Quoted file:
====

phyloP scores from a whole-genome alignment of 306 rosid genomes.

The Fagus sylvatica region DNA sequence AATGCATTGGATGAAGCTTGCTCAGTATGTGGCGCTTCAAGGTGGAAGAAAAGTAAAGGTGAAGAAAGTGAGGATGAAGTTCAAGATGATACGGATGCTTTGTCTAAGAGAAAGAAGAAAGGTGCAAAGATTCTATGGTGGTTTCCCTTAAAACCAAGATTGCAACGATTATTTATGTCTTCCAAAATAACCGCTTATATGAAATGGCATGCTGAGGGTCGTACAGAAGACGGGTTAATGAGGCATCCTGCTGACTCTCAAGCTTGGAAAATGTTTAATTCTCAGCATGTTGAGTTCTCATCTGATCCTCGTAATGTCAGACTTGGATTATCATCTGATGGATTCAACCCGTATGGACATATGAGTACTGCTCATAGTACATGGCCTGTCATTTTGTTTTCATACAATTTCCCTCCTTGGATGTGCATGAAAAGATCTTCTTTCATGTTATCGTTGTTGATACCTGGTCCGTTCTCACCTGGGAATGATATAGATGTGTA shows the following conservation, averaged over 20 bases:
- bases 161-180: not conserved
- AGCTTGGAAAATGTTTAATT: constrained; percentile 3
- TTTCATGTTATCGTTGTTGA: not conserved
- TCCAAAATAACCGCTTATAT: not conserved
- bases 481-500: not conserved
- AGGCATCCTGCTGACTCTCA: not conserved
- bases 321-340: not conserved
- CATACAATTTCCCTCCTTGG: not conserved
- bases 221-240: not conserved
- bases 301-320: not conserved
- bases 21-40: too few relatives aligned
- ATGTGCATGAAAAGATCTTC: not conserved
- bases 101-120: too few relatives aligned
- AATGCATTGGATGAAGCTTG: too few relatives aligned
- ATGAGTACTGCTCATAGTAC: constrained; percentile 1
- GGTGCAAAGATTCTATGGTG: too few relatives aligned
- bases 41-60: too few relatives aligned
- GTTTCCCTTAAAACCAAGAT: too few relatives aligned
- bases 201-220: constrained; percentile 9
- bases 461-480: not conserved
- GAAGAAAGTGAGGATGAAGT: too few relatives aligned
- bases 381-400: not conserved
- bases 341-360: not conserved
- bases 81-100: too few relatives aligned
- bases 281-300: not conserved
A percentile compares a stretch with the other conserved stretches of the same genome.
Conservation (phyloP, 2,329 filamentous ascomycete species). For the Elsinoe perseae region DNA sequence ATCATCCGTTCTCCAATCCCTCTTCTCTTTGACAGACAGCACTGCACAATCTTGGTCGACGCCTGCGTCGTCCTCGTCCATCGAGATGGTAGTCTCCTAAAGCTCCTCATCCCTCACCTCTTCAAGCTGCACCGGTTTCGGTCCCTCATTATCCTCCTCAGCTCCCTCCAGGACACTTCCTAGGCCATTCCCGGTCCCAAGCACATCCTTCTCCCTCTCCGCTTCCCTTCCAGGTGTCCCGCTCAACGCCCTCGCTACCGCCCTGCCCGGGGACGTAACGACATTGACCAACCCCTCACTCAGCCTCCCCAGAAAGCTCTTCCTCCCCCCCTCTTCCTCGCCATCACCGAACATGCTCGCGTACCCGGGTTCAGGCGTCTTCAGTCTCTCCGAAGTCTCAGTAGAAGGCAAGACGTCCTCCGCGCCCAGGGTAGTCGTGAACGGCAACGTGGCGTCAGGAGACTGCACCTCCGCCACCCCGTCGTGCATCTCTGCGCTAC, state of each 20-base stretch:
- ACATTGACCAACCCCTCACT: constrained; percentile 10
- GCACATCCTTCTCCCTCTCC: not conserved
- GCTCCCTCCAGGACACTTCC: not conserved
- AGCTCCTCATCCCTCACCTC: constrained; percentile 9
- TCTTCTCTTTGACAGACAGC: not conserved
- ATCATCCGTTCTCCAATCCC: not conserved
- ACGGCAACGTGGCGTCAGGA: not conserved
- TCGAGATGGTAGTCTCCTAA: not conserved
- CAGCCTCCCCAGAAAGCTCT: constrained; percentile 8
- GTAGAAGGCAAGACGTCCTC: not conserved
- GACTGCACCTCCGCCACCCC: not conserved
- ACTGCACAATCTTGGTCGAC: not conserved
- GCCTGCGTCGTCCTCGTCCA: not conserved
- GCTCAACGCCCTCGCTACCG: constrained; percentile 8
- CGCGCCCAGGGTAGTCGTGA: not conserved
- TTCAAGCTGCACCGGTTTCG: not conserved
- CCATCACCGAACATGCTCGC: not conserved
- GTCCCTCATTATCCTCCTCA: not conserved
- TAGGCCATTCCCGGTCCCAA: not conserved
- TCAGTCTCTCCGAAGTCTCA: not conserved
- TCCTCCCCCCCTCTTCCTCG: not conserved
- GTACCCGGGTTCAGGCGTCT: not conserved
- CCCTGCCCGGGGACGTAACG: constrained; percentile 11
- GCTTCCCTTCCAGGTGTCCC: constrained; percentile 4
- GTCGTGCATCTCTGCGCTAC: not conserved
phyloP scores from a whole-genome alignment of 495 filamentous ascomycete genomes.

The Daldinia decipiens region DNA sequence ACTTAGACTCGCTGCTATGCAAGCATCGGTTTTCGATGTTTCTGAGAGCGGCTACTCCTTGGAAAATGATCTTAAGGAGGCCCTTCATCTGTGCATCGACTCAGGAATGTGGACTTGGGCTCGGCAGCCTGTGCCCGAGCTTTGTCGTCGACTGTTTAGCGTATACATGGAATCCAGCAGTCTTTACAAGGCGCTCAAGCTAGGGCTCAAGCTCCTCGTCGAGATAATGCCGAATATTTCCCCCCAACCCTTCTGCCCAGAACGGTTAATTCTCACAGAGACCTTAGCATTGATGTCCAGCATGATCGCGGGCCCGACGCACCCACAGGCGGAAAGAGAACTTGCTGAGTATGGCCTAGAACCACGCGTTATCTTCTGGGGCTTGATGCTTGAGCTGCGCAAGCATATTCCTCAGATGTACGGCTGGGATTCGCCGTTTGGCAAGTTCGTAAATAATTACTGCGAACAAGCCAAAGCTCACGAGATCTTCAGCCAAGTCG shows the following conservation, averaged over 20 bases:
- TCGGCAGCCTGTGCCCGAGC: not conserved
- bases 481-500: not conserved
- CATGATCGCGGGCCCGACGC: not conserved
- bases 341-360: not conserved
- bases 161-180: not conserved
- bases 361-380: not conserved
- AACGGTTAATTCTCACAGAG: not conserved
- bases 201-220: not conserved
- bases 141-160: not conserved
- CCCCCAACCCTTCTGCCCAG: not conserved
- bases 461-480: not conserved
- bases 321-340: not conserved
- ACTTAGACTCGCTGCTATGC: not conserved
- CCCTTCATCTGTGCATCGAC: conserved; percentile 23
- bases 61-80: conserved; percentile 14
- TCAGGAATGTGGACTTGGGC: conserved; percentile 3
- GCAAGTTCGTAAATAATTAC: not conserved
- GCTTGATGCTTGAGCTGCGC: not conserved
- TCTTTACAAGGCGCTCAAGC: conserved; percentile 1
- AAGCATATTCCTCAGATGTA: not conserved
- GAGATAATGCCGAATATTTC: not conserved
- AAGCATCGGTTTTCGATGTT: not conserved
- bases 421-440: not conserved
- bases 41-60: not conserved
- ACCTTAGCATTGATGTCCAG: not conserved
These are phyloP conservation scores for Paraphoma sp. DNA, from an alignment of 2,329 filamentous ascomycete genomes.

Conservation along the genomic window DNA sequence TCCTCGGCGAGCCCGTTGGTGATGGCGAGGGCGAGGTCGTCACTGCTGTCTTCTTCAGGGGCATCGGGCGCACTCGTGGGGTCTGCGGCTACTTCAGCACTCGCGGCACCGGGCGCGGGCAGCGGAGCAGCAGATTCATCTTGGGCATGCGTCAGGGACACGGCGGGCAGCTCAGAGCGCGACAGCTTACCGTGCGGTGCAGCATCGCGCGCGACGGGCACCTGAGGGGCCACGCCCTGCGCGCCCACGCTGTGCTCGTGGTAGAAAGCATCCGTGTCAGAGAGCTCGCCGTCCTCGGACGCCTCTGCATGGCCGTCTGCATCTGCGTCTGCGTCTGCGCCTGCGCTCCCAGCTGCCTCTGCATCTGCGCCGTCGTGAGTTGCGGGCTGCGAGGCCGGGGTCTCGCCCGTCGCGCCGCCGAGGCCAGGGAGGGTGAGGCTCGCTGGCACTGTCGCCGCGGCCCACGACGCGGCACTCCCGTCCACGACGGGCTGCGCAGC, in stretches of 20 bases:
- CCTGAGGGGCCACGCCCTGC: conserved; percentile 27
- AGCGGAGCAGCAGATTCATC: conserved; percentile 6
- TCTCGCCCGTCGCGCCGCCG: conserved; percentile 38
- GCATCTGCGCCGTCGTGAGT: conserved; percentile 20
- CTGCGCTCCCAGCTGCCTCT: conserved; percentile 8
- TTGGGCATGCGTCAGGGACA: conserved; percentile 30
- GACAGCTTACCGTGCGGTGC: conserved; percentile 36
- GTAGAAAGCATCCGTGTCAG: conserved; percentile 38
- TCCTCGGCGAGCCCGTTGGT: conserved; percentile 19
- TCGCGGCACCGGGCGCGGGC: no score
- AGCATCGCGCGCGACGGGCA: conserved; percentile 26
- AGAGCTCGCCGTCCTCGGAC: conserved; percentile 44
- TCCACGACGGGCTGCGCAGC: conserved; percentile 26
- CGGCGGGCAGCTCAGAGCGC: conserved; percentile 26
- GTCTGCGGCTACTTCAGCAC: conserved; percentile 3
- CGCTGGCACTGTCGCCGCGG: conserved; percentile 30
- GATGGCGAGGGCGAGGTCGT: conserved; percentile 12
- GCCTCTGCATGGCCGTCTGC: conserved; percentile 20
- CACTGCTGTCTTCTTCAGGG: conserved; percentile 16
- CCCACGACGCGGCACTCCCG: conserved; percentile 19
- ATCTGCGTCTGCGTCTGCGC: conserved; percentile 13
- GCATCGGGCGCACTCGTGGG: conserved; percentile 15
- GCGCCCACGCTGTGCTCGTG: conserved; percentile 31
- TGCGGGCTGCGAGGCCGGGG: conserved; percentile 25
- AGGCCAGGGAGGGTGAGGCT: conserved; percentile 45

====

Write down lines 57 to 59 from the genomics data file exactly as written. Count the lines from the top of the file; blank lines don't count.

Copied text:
- TCGGCAGCCTGTGCCCGAGC: not conserved
- bases 481-500: not conserved
- CATGATCGCGGGCCCGACGC: not conserved